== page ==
I have worked with Khalid’s crew for several years in Lahore on my short films and I have great trust in their work ethic. He has been on board the project for several years, but the year 2012 was pretty dramatic for us. It had been more than five years since the project had been in development and I took the rights back to my film, wanting to raise the money on my own, since no one really wanted to finance the portion of filming set in Pakistan.
That’s when Khalid said to me, “Pack your bags and come to Karachi and we’ll figure out how to make this film”. So literally, while I was about to board the plane, we got the ecstatic news that we had won a production grant from Sorfond, the newly created Norwegian grant.
I landed in Karachi with this good news and we got to work immediately with a comprehensive recce for several weeks. The rest of the money quickly fell in place and we went into shooting mode within a few months. It happened so fast after so many years that I think none of us really paused to think of anything else except making the film. It’s like the ninth month in your pregnancy when you are so ready to give birth that nothing else matters.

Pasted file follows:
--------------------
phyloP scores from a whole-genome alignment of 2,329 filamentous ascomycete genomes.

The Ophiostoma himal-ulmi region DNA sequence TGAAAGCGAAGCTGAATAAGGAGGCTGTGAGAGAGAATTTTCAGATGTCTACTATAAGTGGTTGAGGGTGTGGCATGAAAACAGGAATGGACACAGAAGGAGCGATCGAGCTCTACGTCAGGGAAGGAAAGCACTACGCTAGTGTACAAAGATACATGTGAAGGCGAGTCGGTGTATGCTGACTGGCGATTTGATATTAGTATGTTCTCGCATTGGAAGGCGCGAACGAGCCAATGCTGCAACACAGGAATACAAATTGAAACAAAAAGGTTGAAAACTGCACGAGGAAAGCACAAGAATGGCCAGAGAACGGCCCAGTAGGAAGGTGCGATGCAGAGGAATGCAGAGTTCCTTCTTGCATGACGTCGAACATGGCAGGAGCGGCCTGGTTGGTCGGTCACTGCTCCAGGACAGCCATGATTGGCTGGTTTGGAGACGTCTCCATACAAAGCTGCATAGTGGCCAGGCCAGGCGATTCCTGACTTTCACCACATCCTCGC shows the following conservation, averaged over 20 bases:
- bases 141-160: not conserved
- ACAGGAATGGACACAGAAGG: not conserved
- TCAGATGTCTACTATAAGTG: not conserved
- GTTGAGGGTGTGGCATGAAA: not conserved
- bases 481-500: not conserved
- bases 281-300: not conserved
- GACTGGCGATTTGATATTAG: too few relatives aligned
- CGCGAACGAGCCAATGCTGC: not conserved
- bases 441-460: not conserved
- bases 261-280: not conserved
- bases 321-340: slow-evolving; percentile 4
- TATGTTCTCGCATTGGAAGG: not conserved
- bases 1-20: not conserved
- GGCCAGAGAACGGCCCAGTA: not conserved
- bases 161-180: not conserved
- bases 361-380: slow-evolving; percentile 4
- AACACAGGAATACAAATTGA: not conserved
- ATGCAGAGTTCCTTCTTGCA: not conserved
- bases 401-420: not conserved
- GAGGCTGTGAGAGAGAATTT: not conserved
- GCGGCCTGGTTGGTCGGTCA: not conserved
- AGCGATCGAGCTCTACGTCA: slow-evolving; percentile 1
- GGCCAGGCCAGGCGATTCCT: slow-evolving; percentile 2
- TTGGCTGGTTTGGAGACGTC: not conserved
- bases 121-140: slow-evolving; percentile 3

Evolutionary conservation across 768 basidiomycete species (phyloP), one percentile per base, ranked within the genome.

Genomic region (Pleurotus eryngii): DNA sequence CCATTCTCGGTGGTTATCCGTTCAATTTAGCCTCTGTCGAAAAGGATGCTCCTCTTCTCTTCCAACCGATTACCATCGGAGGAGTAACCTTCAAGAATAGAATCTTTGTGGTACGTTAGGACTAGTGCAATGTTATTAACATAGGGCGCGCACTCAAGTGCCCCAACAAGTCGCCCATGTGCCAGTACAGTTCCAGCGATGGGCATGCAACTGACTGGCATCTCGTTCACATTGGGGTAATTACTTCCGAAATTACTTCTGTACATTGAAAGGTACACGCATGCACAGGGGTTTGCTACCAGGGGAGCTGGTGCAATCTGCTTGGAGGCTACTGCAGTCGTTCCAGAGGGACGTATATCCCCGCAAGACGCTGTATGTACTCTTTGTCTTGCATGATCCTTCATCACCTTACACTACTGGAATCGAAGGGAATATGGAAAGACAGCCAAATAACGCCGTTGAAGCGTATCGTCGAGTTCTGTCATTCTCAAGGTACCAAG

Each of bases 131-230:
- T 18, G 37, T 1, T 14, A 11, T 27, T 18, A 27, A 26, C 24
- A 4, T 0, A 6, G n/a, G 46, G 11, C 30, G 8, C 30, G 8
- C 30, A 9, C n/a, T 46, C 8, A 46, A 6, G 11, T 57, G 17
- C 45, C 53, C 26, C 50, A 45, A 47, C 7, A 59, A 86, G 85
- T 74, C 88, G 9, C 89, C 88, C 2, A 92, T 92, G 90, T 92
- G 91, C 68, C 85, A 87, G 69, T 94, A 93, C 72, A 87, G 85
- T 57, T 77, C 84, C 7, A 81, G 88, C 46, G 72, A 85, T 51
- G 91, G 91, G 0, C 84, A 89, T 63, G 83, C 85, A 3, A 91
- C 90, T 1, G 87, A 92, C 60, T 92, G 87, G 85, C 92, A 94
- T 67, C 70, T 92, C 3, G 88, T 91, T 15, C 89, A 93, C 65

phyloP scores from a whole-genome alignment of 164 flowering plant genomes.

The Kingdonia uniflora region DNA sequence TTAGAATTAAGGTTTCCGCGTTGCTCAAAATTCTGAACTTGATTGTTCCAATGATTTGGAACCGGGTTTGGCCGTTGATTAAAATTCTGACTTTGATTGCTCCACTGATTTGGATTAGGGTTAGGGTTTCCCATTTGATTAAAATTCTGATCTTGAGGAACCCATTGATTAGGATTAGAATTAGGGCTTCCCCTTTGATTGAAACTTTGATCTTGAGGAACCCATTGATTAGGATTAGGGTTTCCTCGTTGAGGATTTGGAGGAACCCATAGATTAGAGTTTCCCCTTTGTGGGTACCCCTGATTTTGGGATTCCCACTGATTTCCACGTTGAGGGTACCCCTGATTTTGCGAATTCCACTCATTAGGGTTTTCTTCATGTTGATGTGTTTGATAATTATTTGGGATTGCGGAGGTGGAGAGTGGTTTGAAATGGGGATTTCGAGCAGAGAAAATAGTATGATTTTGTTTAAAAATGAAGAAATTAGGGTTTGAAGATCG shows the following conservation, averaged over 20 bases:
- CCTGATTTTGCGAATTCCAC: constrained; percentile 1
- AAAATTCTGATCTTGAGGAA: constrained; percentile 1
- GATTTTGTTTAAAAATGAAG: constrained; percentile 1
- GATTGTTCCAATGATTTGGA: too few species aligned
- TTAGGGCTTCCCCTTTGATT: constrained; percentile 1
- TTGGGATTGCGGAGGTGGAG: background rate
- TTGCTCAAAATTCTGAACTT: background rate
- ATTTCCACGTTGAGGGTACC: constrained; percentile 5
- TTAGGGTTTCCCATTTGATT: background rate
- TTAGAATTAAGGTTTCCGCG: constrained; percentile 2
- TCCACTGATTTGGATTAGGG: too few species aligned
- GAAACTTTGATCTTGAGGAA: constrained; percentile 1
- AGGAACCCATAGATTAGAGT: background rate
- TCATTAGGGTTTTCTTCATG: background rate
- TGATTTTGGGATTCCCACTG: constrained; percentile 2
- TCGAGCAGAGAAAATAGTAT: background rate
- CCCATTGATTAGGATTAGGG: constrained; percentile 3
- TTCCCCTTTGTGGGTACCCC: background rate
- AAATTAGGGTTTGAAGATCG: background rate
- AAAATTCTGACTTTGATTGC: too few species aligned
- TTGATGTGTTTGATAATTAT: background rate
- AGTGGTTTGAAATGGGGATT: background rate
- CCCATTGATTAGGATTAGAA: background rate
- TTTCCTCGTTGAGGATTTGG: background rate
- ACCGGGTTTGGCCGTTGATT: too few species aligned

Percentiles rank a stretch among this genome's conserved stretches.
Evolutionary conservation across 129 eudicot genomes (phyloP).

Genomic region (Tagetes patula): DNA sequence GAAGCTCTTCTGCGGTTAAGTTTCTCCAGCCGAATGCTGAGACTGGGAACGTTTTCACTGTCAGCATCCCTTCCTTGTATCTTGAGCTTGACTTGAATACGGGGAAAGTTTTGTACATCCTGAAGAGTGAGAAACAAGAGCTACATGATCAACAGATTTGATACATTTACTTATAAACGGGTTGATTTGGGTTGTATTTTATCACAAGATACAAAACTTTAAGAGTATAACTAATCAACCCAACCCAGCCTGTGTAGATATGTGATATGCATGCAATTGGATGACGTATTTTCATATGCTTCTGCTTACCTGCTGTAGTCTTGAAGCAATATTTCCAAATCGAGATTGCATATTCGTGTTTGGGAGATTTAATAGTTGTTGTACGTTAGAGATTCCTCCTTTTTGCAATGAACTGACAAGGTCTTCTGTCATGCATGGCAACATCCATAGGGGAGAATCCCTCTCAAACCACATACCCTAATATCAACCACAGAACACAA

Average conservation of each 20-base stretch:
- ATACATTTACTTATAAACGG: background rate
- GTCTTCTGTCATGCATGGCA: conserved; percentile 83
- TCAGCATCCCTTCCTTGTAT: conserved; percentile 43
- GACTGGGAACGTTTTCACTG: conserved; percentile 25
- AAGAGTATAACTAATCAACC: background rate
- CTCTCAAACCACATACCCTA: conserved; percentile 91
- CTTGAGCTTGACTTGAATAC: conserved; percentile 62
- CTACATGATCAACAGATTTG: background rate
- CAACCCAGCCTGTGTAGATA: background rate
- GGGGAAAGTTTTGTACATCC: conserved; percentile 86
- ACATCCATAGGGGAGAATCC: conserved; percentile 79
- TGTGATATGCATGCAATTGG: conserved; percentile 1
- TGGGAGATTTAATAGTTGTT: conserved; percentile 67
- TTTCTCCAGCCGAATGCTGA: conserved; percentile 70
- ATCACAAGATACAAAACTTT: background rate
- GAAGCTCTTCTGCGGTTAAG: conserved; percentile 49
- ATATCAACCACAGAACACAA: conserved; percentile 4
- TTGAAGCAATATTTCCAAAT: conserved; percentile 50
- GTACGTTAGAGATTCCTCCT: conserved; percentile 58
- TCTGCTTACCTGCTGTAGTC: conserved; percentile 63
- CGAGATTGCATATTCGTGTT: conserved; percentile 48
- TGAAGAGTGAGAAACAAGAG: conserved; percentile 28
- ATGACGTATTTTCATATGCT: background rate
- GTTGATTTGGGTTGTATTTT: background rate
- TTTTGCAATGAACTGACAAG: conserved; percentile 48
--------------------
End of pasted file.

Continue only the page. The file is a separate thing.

Did you find any private finance in addition to the grants? Did you find any money at all in Pakistan?
We put together a loan with quite a bit of it coming from Pakistan. It was pockets of different financing sources and strategies which helped us piece the modest budget together.
What is the current state of Pakistan’s film industry? Is there any indie/arthouse scene in addition to the mainstream movies?
I think newer filmmakers, both mainstream and the independent arthouse filmmakers in Pakistan, stand at a very interesting crossroads where the opportunity to tell new kinds of stories is there. It’s a tougher scene for arthouse films because financing for our films is not as readily available as for the masala films with song-and-dance routines.